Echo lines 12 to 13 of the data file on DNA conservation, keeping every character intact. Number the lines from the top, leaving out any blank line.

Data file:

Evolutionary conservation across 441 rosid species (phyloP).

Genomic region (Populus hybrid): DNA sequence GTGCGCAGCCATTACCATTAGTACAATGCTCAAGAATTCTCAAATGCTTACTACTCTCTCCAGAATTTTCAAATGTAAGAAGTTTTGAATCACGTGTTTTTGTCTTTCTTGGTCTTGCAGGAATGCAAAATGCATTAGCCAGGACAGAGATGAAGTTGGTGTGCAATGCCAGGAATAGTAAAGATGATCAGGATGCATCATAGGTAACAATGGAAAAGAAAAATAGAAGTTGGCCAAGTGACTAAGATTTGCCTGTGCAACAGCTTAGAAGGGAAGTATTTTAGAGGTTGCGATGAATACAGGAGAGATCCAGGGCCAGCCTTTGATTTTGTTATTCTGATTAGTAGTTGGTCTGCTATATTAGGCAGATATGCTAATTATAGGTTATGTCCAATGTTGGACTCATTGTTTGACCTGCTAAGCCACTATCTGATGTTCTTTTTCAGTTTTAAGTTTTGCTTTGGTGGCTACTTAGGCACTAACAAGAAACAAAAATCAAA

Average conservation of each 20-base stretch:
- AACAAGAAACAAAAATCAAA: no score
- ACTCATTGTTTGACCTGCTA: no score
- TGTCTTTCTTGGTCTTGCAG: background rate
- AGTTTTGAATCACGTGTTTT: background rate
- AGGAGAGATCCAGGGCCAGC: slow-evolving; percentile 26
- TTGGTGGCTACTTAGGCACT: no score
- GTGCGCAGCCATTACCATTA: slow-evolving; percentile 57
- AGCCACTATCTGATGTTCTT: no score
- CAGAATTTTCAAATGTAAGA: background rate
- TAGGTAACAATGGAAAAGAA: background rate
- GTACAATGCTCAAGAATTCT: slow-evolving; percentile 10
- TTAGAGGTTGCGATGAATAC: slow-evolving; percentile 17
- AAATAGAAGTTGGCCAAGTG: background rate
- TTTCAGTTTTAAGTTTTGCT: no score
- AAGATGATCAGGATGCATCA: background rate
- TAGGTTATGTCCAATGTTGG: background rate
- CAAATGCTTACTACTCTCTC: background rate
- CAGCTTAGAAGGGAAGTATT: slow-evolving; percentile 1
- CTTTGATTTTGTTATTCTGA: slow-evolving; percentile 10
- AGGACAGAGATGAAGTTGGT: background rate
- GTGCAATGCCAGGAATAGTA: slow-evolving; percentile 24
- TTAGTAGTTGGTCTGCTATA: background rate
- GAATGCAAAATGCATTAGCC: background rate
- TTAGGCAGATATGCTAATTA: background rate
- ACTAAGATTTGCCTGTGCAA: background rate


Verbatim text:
- CAGAATTTTCAAATGTAAGA: background rate
- TAGGTAACAATGGAAAAGAA: background rate